Postmodern American Artist 's Cindy Sherman And Kara Walker Critique And Question Grand Narratives Of Gender, Race And

1164 Words Oct 19th, 2014 5 Pages
Postmodern American artist’s Cindy Sherman and Kara Walker critique and question grand narratives of gender, race and class through their work and art practice. Cindy Sherman, born 1954, is well renowned for her conceptual portraits of female characters and personas that question the representation of women, gender identity and the true (or untrue) nature of photography (Hattenstone 2011). Kara Walker, born 1969, is known for her black silhouettes that dance across gallery walls and most recently her sugar sphinx, A Subtlety, address America’s racist slavery past (Berry 2003). These practitioners differ in their practical application of different mediums, Sherman constructs characters and scenes of stereotypical female personas in her photographs where she operates as the actress, director, wardrobe assistant, set designer and cameraman (Machester 2001). Simone Hatenstone, writer for The Guardian, states “She 's a Hitchcock heroine, a busty Monroe, an abuse victim, a terrified centrefold, a corpse, a Caravaggio, a Botticelli, a mutilated hermaphrodite sex doll, a man in a balaclava, a surgically-enhanced Hamptons type, a cowgirl, a desperate clown, and we 've barely started.” (Hattenstone 2011).Whereas, Walker creates paper silhouettes that are installed into a gallery space, as writer Ian Berry describes,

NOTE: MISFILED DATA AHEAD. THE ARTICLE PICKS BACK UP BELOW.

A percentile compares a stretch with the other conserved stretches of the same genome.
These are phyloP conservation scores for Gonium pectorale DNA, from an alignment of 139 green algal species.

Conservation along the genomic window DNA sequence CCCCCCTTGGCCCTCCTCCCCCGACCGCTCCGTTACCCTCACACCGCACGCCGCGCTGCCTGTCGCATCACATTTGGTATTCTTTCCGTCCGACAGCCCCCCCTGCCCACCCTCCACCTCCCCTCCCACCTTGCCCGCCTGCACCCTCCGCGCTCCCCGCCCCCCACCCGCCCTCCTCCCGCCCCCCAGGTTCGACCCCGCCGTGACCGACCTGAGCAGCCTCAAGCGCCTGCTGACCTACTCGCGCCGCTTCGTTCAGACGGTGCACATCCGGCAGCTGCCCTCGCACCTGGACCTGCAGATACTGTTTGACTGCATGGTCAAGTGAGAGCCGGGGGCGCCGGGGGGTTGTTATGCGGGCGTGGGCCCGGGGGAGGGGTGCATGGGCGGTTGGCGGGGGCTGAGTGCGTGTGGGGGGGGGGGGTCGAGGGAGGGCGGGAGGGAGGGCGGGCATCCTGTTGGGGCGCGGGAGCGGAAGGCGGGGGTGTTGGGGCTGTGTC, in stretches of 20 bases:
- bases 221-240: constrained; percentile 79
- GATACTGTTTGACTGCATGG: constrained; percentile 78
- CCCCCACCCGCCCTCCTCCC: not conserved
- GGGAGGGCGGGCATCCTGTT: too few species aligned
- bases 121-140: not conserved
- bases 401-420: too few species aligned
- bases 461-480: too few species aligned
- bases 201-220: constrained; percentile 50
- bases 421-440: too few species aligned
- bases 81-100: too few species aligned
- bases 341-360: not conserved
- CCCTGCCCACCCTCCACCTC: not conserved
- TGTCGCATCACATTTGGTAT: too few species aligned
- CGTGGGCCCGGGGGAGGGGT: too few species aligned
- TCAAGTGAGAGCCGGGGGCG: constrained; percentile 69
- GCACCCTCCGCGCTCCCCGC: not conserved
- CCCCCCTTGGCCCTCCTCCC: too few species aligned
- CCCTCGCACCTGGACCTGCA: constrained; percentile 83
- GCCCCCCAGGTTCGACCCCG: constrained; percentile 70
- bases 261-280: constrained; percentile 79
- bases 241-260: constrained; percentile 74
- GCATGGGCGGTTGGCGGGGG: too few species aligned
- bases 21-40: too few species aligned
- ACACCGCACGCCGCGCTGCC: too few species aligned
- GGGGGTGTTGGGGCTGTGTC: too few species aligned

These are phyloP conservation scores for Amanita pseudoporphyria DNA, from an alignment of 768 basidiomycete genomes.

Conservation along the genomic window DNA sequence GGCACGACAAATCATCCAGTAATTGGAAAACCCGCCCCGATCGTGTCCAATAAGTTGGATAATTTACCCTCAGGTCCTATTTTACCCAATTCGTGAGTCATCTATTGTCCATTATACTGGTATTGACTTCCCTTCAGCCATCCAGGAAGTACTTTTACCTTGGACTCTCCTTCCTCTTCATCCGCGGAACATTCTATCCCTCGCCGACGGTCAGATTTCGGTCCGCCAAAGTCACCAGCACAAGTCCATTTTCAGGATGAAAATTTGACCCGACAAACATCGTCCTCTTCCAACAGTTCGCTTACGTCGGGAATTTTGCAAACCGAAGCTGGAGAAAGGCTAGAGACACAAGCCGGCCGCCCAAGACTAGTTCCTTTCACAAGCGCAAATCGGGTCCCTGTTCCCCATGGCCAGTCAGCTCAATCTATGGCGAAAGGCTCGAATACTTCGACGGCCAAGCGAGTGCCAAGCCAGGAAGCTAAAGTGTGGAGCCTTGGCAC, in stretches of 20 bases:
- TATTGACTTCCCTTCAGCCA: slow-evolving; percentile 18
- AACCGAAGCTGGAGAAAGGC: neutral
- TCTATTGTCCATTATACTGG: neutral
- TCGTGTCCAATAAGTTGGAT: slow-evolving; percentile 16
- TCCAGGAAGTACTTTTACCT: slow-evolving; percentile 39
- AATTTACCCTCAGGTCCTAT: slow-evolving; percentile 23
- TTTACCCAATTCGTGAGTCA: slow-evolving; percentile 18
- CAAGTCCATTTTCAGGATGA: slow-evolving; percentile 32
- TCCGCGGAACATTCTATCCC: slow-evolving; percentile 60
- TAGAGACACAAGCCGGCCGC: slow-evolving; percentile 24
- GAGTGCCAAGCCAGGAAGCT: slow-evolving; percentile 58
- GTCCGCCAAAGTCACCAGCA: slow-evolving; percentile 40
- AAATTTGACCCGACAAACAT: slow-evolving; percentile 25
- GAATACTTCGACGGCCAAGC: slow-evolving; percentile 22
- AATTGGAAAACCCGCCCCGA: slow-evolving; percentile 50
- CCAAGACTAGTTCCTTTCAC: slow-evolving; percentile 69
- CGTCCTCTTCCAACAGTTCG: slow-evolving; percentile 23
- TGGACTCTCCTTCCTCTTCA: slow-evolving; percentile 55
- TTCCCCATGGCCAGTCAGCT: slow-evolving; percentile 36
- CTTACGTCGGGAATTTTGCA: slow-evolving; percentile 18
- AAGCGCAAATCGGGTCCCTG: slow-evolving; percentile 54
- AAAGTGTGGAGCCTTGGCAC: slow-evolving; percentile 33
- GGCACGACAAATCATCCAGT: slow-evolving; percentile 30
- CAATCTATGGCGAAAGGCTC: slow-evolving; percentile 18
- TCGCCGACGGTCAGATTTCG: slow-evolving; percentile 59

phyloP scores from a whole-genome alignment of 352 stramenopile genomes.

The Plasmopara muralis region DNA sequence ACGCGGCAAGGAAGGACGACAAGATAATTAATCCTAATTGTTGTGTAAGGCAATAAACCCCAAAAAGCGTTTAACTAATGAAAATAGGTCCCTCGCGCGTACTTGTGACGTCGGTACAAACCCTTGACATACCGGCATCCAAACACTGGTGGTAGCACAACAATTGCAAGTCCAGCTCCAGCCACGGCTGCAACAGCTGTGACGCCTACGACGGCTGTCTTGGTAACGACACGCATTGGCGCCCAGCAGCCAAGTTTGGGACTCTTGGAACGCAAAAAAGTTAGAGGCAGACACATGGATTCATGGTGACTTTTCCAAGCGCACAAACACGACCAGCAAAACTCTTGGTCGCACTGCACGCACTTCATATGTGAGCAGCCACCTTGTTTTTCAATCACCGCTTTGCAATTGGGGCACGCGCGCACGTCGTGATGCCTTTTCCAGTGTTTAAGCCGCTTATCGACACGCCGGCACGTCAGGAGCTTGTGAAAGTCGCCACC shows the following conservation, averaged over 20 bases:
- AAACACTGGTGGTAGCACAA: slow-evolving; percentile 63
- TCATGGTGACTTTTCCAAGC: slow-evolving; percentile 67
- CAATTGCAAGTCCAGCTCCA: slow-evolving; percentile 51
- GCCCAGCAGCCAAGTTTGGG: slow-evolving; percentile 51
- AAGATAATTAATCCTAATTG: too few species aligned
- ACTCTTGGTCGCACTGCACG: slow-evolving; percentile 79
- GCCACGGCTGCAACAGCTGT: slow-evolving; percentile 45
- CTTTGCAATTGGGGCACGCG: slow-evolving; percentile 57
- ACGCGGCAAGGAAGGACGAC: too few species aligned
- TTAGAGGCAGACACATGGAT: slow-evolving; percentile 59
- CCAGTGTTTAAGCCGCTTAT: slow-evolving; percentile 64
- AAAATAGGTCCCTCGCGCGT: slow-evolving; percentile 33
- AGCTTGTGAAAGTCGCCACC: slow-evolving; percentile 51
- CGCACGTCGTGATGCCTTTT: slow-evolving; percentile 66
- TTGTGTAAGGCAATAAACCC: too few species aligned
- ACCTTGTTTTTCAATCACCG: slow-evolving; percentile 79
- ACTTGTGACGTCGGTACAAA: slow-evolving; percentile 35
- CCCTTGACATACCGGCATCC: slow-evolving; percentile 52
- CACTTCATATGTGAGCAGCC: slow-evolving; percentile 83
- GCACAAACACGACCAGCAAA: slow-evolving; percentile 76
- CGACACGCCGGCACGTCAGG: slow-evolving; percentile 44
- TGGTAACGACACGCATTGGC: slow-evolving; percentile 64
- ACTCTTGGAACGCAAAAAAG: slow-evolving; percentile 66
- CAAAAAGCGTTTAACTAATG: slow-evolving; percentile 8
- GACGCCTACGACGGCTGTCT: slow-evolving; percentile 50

“The figures dance and float their way down the wall, embodying and enacting exchanges of power between characters drawn from historical romance, sexual fantasy, and the…

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